I’m impressed that you, Peter, have raised the above possibilities yet do not yourself fall for the traumatized veteran (soldier) TRUTH. Perhaps it’s because you were a soldier for too many years, you’ve known soldiers in war too intimately, and you know them today still after they’ve returned from war. On the surface I agree with Larkin’s theory of the frustration of the veteran/soldier, and I’ll be thinking more about your theory of the soldier’s curiosity. Frustration and curiosity, both maybe compounded by the non-winning of the wars, the apparent futility of the wars, the senselessness, and the fighting without a purpose. To have the soldier next to you take a bullet to the face for no comprehensible national strategic purpose, yes, one should be frustrated and curious.
Then we get to the little gem you hid there in your review of “Casualties”, about there being no war fiction coming out about the dollars behind the wars–the military industrial complex. These endless wars being fought not for national strategic purpose but for the war manufacturers, via politicians enriching themselves as well through the “war is good business” economy.
That, I’m afraid, leads to a cynicism that is a step beyond where I’m knowledgeable, and it’s a cynicism that America does not want to accept as TRUTH. Today, Americans may have little or no trust in their leaders, but even so they just don’t want to believe that those leaders would fight these wars just to enrich themselves and their kind. Even you, in mentioning Ben Fountain’s mockery of the Cowboy’s owner, must see that it was simplistic, easy, unfair and ineffective. On this one, Peter, I don’t have the answer. Even I don’t want to believe that we’re spending a few trillion dollars and tossing away lives in wars waged simply to enrich the moneyed and powerful, and I’m no Pollyanna, I’m the one who, leaving Afghanistan as a Green Beret in 2003, argued in writing that we needed to close the entire war down tomorrow, yesterday, lock, stock and barrel–that we were wasting money and lives and spirit for no good purpose. In 2003.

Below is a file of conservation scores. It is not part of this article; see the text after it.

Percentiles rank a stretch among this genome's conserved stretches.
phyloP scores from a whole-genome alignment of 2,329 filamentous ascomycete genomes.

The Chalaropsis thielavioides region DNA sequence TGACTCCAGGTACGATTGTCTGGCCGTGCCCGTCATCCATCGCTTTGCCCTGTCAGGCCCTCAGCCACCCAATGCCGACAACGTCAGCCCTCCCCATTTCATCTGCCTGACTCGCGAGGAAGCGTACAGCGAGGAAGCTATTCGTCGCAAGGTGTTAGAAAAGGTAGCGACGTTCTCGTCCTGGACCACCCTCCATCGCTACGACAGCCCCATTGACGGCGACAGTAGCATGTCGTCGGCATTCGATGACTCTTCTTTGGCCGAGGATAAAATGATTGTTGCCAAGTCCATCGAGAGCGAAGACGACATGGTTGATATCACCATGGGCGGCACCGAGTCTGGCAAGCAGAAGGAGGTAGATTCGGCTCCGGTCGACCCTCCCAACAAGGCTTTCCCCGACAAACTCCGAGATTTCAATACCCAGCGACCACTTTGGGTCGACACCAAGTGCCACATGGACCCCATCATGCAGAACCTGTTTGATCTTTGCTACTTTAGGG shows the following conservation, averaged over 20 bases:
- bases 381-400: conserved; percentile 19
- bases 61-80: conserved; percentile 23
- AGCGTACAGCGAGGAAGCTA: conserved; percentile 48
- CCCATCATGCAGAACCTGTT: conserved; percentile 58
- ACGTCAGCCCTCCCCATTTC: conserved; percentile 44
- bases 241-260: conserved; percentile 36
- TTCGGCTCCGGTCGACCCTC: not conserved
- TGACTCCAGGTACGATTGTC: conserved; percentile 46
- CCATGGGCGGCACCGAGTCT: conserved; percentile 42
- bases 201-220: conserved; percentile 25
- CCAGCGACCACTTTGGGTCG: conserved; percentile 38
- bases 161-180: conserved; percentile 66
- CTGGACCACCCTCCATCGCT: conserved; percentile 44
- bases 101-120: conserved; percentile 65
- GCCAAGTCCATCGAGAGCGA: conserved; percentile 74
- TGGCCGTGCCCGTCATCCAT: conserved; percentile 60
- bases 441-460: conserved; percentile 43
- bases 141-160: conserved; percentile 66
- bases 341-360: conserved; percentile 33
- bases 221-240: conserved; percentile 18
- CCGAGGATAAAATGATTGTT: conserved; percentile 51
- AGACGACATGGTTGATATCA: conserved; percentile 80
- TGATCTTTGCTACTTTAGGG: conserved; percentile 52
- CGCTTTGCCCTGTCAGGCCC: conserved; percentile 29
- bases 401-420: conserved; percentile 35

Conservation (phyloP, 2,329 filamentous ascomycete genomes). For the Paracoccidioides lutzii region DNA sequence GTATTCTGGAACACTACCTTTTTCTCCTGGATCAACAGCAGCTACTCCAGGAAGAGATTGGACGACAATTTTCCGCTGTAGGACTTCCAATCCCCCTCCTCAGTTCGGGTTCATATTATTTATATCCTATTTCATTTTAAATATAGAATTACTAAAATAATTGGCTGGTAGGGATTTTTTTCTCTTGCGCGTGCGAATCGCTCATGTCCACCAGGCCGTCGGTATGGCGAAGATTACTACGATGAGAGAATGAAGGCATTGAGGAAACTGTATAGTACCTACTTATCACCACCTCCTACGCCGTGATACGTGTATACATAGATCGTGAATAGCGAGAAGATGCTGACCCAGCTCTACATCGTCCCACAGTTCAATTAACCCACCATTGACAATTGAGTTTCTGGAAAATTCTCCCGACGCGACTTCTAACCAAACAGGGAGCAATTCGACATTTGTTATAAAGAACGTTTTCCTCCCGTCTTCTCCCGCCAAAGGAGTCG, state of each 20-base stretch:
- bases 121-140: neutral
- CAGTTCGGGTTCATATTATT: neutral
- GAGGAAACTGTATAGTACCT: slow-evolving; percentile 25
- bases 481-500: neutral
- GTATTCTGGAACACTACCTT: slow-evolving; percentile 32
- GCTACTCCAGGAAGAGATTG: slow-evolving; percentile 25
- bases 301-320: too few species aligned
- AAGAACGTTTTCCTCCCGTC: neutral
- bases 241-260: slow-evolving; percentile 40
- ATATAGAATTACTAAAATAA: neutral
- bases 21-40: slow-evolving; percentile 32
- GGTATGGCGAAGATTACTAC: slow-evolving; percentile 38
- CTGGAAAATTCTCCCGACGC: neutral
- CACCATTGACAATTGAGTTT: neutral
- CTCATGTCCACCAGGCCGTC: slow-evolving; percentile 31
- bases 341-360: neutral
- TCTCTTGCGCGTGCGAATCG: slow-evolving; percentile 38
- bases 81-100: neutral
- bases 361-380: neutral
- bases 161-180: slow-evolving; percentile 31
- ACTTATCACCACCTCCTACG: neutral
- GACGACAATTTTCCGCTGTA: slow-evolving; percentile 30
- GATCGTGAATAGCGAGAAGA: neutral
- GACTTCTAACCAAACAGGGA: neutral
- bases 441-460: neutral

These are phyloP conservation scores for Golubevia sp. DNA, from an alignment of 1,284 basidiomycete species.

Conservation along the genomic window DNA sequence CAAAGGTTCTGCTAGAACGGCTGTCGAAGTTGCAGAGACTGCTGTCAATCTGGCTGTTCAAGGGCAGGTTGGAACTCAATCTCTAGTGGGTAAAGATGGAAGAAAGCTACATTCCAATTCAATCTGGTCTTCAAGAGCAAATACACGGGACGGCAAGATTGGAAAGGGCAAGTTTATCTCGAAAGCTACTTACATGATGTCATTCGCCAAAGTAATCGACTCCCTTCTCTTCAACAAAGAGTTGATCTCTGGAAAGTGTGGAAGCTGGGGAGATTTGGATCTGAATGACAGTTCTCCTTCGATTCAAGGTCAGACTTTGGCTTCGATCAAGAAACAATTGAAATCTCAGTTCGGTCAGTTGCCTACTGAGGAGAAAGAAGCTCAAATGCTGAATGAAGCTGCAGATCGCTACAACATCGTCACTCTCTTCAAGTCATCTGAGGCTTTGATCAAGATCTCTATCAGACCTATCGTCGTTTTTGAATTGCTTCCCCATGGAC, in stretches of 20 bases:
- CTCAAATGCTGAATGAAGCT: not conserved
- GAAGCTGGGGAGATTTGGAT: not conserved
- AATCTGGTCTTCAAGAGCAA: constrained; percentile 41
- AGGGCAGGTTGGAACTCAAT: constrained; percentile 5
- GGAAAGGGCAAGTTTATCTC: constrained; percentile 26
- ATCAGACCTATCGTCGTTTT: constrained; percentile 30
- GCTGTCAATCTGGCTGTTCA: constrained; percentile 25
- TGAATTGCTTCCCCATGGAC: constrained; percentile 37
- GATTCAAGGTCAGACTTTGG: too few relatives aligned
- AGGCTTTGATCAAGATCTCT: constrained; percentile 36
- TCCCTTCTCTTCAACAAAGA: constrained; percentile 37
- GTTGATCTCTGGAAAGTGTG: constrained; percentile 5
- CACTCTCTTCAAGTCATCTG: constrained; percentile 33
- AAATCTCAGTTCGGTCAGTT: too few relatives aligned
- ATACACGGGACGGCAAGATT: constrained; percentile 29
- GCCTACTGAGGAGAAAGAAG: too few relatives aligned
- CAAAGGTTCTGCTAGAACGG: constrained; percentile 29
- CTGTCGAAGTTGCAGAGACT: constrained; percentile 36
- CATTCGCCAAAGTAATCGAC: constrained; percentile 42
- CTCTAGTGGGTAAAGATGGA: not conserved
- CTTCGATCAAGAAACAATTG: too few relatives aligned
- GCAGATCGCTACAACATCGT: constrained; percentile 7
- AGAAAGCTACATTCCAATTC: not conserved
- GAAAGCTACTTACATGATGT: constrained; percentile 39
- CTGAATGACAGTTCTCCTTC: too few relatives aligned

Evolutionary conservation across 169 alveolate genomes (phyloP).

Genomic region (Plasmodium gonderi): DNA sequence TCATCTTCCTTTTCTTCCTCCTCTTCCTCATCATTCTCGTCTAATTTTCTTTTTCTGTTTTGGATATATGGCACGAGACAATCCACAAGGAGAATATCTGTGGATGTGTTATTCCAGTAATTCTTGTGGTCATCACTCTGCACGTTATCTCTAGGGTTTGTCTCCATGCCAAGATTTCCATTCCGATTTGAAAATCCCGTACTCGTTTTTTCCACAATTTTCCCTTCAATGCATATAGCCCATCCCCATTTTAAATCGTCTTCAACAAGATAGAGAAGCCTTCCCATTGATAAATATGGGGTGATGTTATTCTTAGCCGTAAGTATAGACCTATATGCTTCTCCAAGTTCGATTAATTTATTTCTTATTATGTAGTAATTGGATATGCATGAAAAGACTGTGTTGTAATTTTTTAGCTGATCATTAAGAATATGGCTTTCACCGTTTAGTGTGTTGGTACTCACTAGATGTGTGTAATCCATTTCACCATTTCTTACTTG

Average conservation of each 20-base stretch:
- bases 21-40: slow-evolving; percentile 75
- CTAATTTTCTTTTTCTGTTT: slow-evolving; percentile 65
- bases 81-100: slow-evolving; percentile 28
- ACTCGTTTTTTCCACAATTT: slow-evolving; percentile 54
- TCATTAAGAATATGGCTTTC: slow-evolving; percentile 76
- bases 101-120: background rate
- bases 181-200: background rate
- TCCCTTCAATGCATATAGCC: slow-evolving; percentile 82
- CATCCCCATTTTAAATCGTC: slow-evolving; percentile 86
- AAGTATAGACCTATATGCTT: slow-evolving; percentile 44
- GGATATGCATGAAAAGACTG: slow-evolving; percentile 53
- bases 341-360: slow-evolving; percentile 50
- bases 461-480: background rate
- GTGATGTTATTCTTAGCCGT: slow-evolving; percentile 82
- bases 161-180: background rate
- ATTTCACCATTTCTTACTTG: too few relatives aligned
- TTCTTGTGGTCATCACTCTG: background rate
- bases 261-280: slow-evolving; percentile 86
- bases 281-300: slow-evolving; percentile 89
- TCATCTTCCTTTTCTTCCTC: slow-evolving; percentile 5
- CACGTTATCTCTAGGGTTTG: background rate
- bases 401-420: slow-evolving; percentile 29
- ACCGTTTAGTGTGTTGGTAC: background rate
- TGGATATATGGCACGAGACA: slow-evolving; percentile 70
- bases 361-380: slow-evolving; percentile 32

So, it seems that we’re stuck with just two options: the cheap war fiction of the Clear By Fire throw-away ilk or the serious literary war fiction of the Yellow Birds holier-than-thou poetic ilk. Different voices aiming for different audiences. The former presenting cardboard heroes, the latter presenting traumatized victims. Am I off the mark? Entry into the publishing world of the former requires a strict adherence to the formula of language, structure, plot-turns, character arcs, length, etc., along with a clever tag-line concept and a bronzed stud protagonist (preferably an ex-SEAL, of course) and a Christopher Walken-esque (even as a Middle-Easterner) villain. Entry into the publishing world of the latter begins with an acceptance of the TRUTH that is diametrically opposed to that of the former. I’m talking present-day literary war fiction standards here, not those of the 1950’s, when a Wouk and a Shaw and a Jones could be hailed as serious storytellers, serious chroniclers of their war through fiction, respected and read, successful among both audiences, the former and latter. (I left Mailer out of that mix for a reason, and it ain’t pleasant, better left for another day.)
And that’s my two cents, for what it’s worth, surely to some much less.